Stella Clark
La Portalettere

Sopravvissuto
Investigatore

Prescelto. Civico.

Volontà: 3. Intelletto: 2. Scontro: 3. Agilità: 4.
Salute: 8. Sanità Mentale: 8.

Dopo che hai fallito una prova di abilità: Durante il tuo turno in questo round, puoi effettuare 1 azione aggiuntiva. (Limite di una volta per round.)

Effetto di : +1. Puoi invece scegliere di fallire automaticamente questa prova di abilità per curarti 1 danno e 1 orrore.

"Se io posso sentirlo… quella cosa può sentire me?"
Aleksander Karcz
Stella Clark #1.
Stella Clark

Stella Clark - Retro

Investigatore

Dimensione del Mazzo: 30 carte.

Opzioni del Mazzo: Carte Sopravvissuto () di livello 0-5; carte neutrali di livello 0-5.

Requisiti del Mazzo (non considerati nella dimensione del mazzo): 3 copie di Né Pioggia, Né Neve; Voce nella Nebbia; 1 debolezza base casuale.

Prima che Stella cominciasse a lavorare per il servizio postale di Arkham, aveva solo due certezze: la prima era che i suoi genitori avevano sbagliato a darle un nome da maschio; la seconda era che la casa sulla scogliera di Kingsport le aveva sussurrato durante la notte il suo vero nome, quello che lei aveva scelto per sé: "Stella". Consegnare la posta sei giorni su sette e in ogni condizione atmosferica non era affatto un lavoro semplice, ma Stella amava aiutare le persone a restare in contatto. Poi, un giorno, cominciò a trovare le lettere: alla fine del suo giro c’era sempre una busta in più nella sua borsa, col timbro postale di Kingsport e indirizzata a lei; al suo interno, un foglio riportava un’unica parola: "Stella".
Reviews

I think people get the wrong impression of Stella. Her abilities reward failure, but there are really two ways to go: failure with success, and failure with “not caring about success ”.

What makes her so special is that there are so, so many survivor cards that reward failure. Predestination, take heart, rabbit's foot, “look what I found“, Live and learn... So if you’re going for partial success, you have the option to fail in your first and second action and set up your third and fourth. What’s great is, even in campaigns like the dream eaters where there aren’t many skill test on your encounter cards, you can slot the new level zero “test of will” to either get rid of a treachery or gain an extra action (and probably a card, because rabbit's foot is the best fit for an accessory.)

Permanents like a quick learner, which would be poisonous for most other survivors, let you fail early and succeed later. In fact, a -1 to future difficulty test means that you’re going to face automatic successes, especially if you’re dodging a low agility enemy, hitting an acolyte or group of rats, or using your old key ring to investigate a three shroud location. (Vital to appreciating this card: knowing that it doesn’t apply to the mythos phase. Your stats are safe there.)

In solo games, you’ll be able to persevere/bungle your way through skill test and fights with “neither rain nor shine”, getting these amazing +3 bennies, recurring with resourceful, and later True Survivor. Or you can rely on the Mysterious Raven to attack your sanity in exchange for one action clues, and heal with Grimm's fairytales.

In a group, you’re likely to get in a flex role: you’re great at agility, and with dark horse or the right skill cards, can be good at a few other things. Sometimes, with Peter S by your side, it’s soaking fear or dodging enemies. But Stella has a surprising role that is harder for other survivors to play: support. Neither rain nor shine allows you to give +3 wild skill icons to fellow investigators. Plus, it gets rid of the sting of failure. Some scenarios have cruel effects that, when resolved, can defeat you, take rounds off the scenario, or drive you insane. Not anymore.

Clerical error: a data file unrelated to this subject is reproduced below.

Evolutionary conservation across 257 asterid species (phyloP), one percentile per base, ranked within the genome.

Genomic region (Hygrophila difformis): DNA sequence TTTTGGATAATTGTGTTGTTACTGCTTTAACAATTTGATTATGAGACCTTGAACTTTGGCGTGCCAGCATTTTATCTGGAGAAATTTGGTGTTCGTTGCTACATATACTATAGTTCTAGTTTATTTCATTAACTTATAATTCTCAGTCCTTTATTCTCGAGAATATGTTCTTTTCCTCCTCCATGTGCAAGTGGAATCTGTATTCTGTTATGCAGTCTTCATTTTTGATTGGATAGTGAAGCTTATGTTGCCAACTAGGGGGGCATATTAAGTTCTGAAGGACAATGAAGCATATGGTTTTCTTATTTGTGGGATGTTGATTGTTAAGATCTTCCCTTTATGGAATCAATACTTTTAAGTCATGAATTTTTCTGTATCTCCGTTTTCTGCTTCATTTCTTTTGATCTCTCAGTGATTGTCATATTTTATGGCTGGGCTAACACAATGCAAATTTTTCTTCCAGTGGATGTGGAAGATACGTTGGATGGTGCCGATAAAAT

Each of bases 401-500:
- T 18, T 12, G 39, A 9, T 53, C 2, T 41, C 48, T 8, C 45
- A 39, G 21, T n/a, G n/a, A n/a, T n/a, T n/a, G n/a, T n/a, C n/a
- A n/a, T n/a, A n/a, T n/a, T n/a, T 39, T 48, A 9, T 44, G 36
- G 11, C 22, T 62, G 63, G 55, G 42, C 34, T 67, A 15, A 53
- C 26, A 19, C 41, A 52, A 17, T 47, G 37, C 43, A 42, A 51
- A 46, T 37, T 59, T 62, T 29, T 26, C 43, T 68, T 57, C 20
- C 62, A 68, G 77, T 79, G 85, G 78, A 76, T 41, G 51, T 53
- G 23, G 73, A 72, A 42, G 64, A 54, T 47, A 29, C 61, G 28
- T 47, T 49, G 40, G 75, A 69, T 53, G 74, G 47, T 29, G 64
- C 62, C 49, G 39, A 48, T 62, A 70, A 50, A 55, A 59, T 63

You’ll have a lot of options to pick through as you gain experience, because the chainsaw and your .18 derringer both reward a failure first style. True survivor and drawing thin, while expensive in terms of XP, make an amazing late campaign engine.

Playing Stella will have you saying weird things though. Things like “darn, I succeeded all of my actions!”, or bragging about how how only the grit of the Postal Service can take on the horrors of the universe. So watch out for that.

MrGoldbee · 255
That's a clever interaction with A Test of Will (0). I had written that off as being kind of a bad card. Not so in Stella's hands. — Zinjanthropus · 97

When I first looked at Stella, I worried about being able to trigger her ability reliably with lower difficulty Chaos Bags. Then I fooled myself briefly thinking that her ability wasn't much help except as a bonus to the Survivor "win by losing" strategy (it feels really good to attack an enemy with .18 Derringer, miss, Use Oops! to hit another target reloading the pistol in the process, then shoot the original target with Stella's special action).

Now, while both of those are at least partly true, I'm beginning to see Stella's ability as "tempo protection." While a on a critical test will still ruin her day, Stella gets 3 successful actions in a turn far more often than other investigators. The versatility of that "failure insurance action" allows her to do anything, where most of the investigators with bonus actions (e.g. Ursula Downs, Finn Edwards) are constrained to one sort of action, and Stella is a lot more versatile.

Rabbit's foot + Draw Thin. Fail better! — MrGoldbee · 255
Drawing Thin is insane! Forget Dark Horse, you're going to be rich! Add in Quick Learner x2 and the occasional Eucatastrophe and you will pass the big tests. Neither Rain nor Snow completely negates any treachery with a test, then has 3 wilds, because why not? — Taevus · 320
tempo protection is a really good way to describe it — Zinjanthropus · 97